Millions of e-mail addicts cheered the news earlier this month that a long-running patent lawsuit would not, after all, shut down the popular BlackBerry wireless e-mail service. But amid their jubilation, something noteworthy may have been lost: Research in Motion, which makes the BlackBerry, paid an astonishing $612.5 million to settle claims that it infringed on patents which were on their way to being declared invalid.
That’s just one symptom of a patent system gone insane. Unless fixed, it’ll continue costing technology companies hundreds of millions of dollars to settle questionable claims. It’s money that could be better spent delivering innovation, economic value and consumer benefits.
Patent laws were created to give innovators a chance to turn their ideas into money-making enterprises. But in the past two decades, an understaffed and overworked U.S. Patent and Trademark Office has granted far too many patents. Many are for ideas that are overly broad, vague and often far too obvious to deserve protection. And once granted, patents are extremely hard to invalidate.
That has sparked a cottage industry of firms whose only business is filing patent petitions and enforcing those patents. Armed with newly acquired and frequently questionable patents, they go after firms — often technology companies — whose real innovations, they claim, “infringe” on their patents.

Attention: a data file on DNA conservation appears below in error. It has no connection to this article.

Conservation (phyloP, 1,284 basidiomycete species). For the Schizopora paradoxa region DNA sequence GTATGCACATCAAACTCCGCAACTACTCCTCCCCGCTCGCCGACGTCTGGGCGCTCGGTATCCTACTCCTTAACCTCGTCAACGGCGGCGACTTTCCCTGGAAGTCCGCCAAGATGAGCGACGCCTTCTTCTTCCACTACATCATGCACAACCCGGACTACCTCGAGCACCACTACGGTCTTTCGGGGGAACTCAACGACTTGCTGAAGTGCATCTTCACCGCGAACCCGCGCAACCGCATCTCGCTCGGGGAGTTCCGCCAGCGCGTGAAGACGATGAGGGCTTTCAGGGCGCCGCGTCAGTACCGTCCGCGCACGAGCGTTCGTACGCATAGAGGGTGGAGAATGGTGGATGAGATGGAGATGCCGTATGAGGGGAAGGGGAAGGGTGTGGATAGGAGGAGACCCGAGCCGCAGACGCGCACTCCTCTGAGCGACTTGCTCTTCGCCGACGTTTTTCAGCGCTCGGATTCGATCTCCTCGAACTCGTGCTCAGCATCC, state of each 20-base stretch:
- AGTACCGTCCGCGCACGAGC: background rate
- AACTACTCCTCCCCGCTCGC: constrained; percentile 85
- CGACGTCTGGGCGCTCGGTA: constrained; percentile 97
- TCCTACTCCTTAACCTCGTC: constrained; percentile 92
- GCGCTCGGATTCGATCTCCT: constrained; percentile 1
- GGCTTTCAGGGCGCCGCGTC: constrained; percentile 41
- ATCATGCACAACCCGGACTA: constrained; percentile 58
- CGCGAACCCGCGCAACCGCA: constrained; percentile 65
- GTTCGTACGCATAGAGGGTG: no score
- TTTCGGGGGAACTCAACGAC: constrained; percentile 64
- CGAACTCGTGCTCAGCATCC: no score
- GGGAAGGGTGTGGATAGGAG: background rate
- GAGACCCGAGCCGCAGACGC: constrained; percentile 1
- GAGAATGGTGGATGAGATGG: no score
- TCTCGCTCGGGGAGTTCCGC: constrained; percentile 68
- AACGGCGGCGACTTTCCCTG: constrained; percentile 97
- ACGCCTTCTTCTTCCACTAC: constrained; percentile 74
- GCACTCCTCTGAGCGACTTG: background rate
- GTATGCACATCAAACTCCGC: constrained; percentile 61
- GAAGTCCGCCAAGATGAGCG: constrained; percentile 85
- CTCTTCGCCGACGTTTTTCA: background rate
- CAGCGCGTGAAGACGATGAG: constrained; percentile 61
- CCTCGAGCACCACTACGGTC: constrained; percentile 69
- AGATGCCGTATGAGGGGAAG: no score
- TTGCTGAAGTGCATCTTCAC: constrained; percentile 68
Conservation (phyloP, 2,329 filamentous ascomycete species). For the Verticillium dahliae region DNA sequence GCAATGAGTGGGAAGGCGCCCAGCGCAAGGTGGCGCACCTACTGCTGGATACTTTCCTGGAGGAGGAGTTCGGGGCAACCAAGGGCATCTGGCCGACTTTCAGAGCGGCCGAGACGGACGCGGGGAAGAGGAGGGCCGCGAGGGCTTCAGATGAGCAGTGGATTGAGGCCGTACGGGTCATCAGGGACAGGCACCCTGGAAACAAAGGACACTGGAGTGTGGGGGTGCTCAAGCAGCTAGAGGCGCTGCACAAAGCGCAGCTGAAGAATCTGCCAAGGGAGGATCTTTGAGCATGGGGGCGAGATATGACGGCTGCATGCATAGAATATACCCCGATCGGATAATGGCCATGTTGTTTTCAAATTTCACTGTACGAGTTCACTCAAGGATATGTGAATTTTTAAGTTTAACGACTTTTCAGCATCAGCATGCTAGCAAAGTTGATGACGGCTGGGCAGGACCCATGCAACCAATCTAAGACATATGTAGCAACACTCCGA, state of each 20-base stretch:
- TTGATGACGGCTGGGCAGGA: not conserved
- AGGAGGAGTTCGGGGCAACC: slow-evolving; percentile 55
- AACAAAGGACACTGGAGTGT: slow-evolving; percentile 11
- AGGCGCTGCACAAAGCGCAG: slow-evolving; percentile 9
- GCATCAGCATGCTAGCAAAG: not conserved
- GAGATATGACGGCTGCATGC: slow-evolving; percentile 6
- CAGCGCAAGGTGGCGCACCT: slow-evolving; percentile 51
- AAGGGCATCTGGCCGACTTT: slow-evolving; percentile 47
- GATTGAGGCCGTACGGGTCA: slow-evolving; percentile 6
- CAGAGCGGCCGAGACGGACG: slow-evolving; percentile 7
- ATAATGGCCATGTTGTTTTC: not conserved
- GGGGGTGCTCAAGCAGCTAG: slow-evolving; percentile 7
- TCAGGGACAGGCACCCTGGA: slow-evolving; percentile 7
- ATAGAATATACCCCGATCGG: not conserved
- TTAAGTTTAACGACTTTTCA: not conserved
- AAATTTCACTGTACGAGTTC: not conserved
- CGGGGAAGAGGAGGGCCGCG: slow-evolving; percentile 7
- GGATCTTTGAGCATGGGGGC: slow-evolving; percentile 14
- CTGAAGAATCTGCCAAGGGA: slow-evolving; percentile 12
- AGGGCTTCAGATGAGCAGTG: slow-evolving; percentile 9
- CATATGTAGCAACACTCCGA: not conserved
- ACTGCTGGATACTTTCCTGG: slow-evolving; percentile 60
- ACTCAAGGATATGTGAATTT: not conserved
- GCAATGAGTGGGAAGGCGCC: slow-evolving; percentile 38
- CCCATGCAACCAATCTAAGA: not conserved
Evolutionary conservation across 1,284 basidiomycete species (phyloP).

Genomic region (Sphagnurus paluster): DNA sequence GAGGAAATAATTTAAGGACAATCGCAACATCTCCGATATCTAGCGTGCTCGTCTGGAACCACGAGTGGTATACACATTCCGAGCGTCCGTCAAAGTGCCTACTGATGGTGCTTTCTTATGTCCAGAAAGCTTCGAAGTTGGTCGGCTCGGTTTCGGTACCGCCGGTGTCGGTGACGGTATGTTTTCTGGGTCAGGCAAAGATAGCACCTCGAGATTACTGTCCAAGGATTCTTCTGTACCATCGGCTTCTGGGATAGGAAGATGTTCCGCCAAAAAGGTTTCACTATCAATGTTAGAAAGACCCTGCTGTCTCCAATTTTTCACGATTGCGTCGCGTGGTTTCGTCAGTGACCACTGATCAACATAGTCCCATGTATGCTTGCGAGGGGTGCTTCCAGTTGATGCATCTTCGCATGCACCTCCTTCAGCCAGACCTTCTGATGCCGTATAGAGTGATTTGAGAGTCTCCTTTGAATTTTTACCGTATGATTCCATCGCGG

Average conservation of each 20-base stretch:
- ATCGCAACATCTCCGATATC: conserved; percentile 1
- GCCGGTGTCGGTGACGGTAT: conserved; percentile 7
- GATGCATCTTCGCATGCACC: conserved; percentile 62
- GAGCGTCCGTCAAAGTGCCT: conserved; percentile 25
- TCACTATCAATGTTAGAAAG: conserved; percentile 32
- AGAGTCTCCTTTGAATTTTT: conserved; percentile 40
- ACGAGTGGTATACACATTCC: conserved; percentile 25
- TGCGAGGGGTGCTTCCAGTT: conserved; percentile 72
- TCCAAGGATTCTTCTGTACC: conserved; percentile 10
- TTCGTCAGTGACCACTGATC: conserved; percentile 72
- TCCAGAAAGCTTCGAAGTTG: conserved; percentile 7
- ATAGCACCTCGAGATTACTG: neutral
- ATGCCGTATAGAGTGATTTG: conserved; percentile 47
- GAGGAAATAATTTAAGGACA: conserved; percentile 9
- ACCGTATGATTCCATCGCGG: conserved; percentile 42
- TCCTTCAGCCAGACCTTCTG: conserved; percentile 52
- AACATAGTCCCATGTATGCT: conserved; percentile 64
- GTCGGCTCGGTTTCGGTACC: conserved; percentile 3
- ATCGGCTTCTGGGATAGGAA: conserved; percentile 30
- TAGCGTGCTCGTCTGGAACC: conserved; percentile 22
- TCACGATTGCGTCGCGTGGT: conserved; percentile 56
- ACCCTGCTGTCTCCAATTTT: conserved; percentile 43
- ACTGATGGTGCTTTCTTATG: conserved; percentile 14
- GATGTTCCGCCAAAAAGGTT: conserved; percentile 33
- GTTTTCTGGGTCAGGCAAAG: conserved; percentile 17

The patent “trolls,” as tech firms like to call them, have gotten a huge assist from the courts, which in most cases automatically grant injunctions to stop patent infringers. That gives patent holders a sort of “nuclear option”: They can threaten to shut down an entire product line or business service if even a tiny part of it is found to infringe their patent.
What’s more, patents that are challenged and are found to be invalid by the patent office remain enforceable until the patent holder exhausts all appeals — a process that can take years.